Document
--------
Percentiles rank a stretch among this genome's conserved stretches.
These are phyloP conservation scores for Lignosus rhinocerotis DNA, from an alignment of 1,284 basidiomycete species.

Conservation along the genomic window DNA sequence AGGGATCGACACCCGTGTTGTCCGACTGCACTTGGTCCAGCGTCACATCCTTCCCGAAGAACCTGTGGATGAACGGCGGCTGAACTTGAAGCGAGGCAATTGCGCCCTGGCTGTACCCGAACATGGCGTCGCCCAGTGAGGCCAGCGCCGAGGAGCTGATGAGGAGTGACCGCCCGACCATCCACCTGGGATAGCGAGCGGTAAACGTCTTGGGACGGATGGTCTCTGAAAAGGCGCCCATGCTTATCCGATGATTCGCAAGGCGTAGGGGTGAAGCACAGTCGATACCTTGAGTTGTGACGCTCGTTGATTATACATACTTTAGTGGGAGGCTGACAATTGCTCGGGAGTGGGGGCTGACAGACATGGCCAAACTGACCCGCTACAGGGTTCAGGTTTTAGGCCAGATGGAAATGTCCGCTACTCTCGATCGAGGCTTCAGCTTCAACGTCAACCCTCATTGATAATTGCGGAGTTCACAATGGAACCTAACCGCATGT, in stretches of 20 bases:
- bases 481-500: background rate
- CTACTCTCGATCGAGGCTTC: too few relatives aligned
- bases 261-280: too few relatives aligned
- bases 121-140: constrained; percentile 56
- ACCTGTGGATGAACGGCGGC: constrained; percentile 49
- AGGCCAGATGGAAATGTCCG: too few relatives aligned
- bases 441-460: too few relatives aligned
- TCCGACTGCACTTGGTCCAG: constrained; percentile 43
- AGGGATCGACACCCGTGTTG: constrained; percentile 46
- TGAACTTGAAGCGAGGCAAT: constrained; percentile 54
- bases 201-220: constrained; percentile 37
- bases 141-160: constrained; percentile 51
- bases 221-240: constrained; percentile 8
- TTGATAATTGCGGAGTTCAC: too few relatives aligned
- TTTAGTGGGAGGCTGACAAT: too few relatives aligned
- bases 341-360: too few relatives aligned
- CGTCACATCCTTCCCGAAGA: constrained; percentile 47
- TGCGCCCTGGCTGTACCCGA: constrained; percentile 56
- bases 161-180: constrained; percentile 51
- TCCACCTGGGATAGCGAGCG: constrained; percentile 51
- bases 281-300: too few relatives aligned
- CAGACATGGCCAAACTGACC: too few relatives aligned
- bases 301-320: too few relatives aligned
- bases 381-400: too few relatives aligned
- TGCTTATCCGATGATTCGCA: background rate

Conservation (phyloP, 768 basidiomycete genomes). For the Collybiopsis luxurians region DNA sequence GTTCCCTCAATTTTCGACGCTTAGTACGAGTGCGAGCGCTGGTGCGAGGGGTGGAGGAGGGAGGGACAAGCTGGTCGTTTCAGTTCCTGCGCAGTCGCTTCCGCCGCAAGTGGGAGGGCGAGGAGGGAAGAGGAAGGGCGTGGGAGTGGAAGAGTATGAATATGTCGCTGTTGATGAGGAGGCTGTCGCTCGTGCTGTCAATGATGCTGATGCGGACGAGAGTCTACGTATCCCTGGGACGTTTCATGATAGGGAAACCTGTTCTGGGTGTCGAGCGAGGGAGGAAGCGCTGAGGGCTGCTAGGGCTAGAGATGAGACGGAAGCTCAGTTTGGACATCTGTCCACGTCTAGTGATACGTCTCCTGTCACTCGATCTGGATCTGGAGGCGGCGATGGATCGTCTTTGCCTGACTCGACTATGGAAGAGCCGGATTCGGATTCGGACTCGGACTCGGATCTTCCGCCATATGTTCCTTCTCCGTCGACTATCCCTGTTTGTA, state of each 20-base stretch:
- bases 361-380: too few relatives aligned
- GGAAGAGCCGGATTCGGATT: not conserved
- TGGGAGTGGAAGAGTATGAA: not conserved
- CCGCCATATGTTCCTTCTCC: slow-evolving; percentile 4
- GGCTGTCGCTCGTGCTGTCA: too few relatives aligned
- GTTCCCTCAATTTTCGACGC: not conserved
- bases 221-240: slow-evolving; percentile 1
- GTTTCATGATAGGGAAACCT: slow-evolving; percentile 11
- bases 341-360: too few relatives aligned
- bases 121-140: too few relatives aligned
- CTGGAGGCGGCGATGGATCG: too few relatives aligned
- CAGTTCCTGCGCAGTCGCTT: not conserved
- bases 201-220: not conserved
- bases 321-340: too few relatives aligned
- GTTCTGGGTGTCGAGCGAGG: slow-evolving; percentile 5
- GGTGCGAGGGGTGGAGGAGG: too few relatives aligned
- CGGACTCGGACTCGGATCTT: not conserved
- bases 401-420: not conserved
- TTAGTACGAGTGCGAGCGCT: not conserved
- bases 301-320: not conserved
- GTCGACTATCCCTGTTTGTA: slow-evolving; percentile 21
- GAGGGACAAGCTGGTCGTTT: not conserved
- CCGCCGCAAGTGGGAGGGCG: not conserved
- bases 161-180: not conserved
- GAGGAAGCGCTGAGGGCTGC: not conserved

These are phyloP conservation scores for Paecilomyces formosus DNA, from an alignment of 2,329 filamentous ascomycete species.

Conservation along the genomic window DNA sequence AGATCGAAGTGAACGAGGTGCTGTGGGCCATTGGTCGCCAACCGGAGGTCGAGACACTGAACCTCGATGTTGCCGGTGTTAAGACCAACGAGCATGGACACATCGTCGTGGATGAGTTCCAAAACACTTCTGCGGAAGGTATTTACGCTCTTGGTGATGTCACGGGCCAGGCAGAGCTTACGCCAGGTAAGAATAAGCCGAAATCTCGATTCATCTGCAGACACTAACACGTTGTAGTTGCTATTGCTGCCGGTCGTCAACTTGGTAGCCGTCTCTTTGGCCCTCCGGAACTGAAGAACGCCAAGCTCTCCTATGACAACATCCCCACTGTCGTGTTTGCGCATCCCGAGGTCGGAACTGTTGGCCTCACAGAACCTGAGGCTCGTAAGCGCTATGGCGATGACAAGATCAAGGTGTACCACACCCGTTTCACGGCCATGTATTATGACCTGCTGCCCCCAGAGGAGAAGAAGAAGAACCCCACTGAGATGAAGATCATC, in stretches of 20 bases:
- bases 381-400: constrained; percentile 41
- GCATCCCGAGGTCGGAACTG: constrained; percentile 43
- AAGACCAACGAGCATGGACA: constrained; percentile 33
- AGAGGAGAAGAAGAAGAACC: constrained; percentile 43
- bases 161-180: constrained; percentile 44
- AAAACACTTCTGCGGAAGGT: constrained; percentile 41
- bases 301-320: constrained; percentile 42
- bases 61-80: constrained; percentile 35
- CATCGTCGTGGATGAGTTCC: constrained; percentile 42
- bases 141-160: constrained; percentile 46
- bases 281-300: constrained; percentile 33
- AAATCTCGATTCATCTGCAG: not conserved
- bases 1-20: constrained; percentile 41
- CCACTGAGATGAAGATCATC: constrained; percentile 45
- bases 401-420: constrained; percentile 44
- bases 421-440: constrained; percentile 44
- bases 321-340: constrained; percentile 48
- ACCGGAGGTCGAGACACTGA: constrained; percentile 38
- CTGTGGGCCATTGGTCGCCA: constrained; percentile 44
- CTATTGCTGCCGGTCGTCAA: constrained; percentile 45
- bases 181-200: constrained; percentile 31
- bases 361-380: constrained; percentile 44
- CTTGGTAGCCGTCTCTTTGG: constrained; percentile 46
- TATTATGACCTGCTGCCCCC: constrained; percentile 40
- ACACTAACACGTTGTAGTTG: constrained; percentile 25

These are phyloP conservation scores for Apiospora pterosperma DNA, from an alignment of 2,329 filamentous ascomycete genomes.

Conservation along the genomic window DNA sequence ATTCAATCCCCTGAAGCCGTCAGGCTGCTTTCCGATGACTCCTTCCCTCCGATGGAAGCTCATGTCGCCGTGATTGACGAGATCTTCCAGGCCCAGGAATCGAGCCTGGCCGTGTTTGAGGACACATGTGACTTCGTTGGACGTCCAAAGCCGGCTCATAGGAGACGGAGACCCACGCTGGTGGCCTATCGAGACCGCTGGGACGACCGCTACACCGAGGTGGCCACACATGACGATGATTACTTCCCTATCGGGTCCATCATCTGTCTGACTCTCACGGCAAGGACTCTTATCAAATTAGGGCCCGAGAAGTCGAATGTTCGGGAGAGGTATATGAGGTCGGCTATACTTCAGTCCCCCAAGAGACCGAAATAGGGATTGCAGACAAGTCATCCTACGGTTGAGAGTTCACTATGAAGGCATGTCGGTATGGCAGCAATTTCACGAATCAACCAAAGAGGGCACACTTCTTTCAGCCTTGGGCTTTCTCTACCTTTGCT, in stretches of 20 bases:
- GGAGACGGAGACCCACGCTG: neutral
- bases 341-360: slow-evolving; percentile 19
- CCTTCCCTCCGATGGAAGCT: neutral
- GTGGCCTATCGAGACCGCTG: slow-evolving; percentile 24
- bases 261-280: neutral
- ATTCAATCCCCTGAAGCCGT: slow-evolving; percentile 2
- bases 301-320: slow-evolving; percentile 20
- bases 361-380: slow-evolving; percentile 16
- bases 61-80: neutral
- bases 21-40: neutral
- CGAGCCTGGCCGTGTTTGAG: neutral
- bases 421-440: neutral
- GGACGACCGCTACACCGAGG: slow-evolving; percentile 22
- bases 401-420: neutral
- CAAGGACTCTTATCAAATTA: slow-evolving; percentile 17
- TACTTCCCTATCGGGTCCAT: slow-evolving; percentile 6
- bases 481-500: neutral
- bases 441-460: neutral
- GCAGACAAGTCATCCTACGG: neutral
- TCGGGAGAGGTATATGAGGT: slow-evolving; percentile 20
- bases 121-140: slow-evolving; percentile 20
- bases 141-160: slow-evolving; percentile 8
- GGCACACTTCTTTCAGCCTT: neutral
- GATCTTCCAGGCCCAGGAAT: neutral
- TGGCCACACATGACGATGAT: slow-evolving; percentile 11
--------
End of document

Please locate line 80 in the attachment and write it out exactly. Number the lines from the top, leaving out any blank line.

- TATTATGACCTGCTGCCCCC: constrained; percentile 40